Have you ever frozen while taking a test?  Have you answered questions incorrectly even when you knew the right answers?  Have you gotten extreme tension before and during an exam?


If you’ve answered yes to these questions, it is likely that you have experienced test anxiety at some point in your life.  Some symptoms other than tension can include nervousness, fear, dread, irritability, sense of hopelessness, and boredom.  During an exam, symptoms can also include confusion, panic, mental blocks, fainting, sweaty palms or nausea.  When you are finished with the test, you can experience another set of symptoms like guilt (Why didn’t I study more), anger (The teacher made that too hard on purpose), mock indifference (I didn’t even try because I really don’t care), blame (If the teacher taught better, I would have done better) and depression (I don’t see why I even try)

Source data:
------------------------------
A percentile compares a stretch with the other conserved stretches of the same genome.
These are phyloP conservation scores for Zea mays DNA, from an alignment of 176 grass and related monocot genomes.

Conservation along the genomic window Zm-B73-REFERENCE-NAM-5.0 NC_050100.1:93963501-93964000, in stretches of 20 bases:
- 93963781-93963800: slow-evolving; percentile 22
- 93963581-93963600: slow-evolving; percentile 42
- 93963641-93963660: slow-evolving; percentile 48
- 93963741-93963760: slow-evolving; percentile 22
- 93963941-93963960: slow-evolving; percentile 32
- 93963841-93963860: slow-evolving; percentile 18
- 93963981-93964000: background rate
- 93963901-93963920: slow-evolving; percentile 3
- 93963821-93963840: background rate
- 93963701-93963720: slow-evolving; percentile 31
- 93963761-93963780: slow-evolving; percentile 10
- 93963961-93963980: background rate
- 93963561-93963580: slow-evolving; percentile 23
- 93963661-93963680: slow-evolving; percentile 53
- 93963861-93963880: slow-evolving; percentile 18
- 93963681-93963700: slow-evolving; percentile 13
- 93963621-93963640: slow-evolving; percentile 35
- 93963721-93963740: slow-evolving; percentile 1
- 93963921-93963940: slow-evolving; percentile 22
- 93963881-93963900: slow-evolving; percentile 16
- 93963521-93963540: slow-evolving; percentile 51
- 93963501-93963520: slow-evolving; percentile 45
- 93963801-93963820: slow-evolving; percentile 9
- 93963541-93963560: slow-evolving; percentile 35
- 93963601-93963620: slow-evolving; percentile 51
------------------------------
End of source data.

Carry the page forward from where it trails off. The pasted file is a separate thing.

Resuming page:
One of the most common causes of test anxiety is not feeling prepared for the test, and you have to take a test over material that you don’t really know well.   The first thing to try when dealing with test anxiety is to start preparing for a test well in advance.  Make the necessary prep materials like study guides and note cards, and give yourself two or three days to review the material instead of trying to do everything the night before the exam.  If you are stuck on a concept, seek help from a teacher, classmate, or someone who can help explain it to you.

But what about when you’ve prepared well, you know the material inside and out, and you STILL experience test anxiety?  Then it’s time to try some other methods to conquer the anxiety.  It’s important to know that test anxiety has two components, mental and physical.  The mental piece includes your thoughts and worries about the test, and the physical piece includes your feelings, tensions, and sensations.  The following techniques will help you deal with test anxiety, and you will find that you can also apply these to other times when you are feeling anxious as well.